Sometimes you have to step outside your realm of comfort and challenge yourself to explore new ideas before you can secure a true sense of growth and direction in life. Rachel Shaffer, a senior chemistry major, came to this realization with the financial assistance and academic opportunities provided to her through the Reber-Offner Research Grant.
Shaffer was the first recipient of the grant in spring 2016 and received a $5,000 stipend to participate in a ten-week research project last summer. Vera Reber, a former Ship professor and Honors Program director, and her husband John Offner, also a former Ship professor, endowed the research grant several years ago. Their hope for the annual grant was to ease the financial burden for a female honor student majoring in math, physics, chemistry, or computer science, so that they may immerse themselves in their studies.
“I was going to do research over the summer with no monetary backings. It was nice to find out that we actually had some money to conduct the research and for me to stay (in Shippensburg) to do a longer project than I originally anticipated,” Shaffer said.
Shaffer partnered with Dr. John Richardson, professor of analytical chemistry, for her fully funded summer research project, and together they explored the spectroelectrochemical qualities of heavy metals such as lead and zinc on Indium Tin Oxide (ITO) coated glass. These heavy metals are common components of gunshot residue, Shaffer explained. The duo approached their research from a forensic angle by analyzing the composition and properties of gunshot residue in a solution on the glass slides.
By exposing herself to electrochemical and analytical concepts that diverged from her biochemistry concentration, Shaffer cultivated applicable skills and gained an appreciation of the strenuous process that goes into scientific research. “One big thing that I needed to learn in doing this research before doing any other research was essentially how to try and fail at things,” she said. “A lot of research is trial and error, especially when you are fairly new at it. You have to learn to take those failures and say, ‘Okay, how do I have to modify a procedure to get the result I am looking for?’”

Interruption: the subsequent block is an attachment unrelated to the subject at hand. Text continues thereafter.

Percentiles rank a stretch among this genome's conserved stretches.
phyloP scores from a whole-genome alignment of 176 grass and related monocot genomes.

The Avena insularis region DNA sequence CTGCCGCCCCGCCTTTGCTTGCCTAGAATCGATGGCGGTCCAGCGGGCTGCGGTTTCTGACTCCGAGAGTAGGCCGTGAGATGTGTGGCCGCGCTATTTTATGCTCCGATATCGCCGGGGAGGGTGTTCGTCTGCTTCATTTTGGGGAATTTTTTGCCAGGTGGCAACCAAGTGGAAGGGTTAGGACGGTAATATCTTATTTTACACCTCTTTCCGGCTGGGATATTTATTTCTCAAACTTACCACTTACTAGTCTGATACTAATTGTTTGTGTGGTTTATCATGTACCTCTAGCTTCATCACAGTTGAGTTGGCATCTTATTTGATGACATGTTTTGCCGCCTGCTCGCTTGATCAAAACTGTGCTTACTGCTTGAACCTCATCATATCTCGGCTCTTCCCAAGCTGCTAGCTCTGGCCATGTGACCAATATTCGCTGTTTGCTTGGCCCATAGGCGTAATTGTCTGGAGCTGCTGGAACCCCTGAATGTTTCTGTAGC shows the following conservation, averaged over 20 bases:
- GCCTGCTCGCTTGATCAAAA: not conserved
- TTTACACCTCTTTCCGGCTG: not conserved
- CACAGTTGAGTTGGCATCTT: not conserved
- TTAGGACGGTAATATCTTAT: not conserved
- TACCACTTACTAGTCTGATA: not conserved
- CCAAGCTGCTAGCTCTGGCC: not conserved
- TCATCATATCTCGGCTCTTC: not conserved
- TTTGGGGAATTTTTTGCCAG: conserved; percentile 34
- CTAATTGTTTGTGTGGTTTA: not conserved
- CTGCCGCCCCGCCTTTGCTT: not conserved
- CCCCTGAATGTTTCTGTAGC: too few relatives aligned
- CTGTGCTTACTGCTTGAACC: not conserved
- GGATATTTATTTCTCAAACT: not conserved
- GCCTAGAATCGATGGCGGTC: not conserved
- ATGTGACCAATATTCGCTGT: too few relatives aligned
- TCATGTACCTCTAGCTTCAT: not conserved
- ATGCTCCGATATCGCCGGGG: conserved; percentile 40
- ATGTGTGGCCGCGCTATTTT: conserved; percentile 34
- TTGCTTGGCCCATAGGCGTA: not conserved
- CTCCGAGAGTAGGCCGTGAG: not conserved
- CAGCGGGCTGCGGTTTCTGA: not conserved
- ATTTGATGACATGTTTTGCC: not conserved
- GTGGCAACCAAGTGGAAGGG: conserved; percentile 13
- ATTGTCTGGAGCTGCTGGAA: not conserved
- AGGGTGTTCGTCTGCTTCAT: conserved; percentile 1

But Shaffer gained more than problem solving skills by the conclusion of her research project. She also landed an internship at the National Institute on Drug Abuse (NIDA).
The research she conducted during her summer project at Ship was rooted in the same information gathering techniques that NIDA interns use, giving Shaffer an advantage over other applicants. While at Ship, Shaffer studied a substance’s composition on a micro-scale with glass slides. At NIDA, she conducted an in vivo study looking at drugs like cocaine in the brain of a rat.
“Because I did this analytical research, especially with the electrochemistry, the PI (Principal Investigator) at NIDA found my application in the database, and that’s one of the reasons why he chose me to be his intern. It gave me a good foundation to do the work that I was doing there,” Shaffer said.
After Shaffer paid the summer expenses from her research, she had the opportunity to use the remaining money to fund her travel to the American Chemical Society National Meeting in San Francisco. While there, she networked with other students and chemists and presented her research during the undergraduate session.
Before Shaffer was awarded the grant, she planned to be a clinician and attend medical school. However, the experiences that stemmed from her grant research opened her eyes to new interests and opportunities.
“Both this project and all the projects I have gotten to do have shown me that I’m not ready to give up any kind of research in my career,” she said.
Shaffer now plans to take a gap year to participate in a post-baccalaureate program with NIDA, where she will be able to work with professional scientists to conduct biomedical research.
“Taking a gap year is something that didn’t realize was important until I actually had these research opportunities where I met post-bacs and realized how important they are if you are unsure,” she said. “With the way the medical cycles go, I didn’t feel like I had a lot of time to make a decision.
I didn’t want to go into (a program) and not be happy with the choice I made.”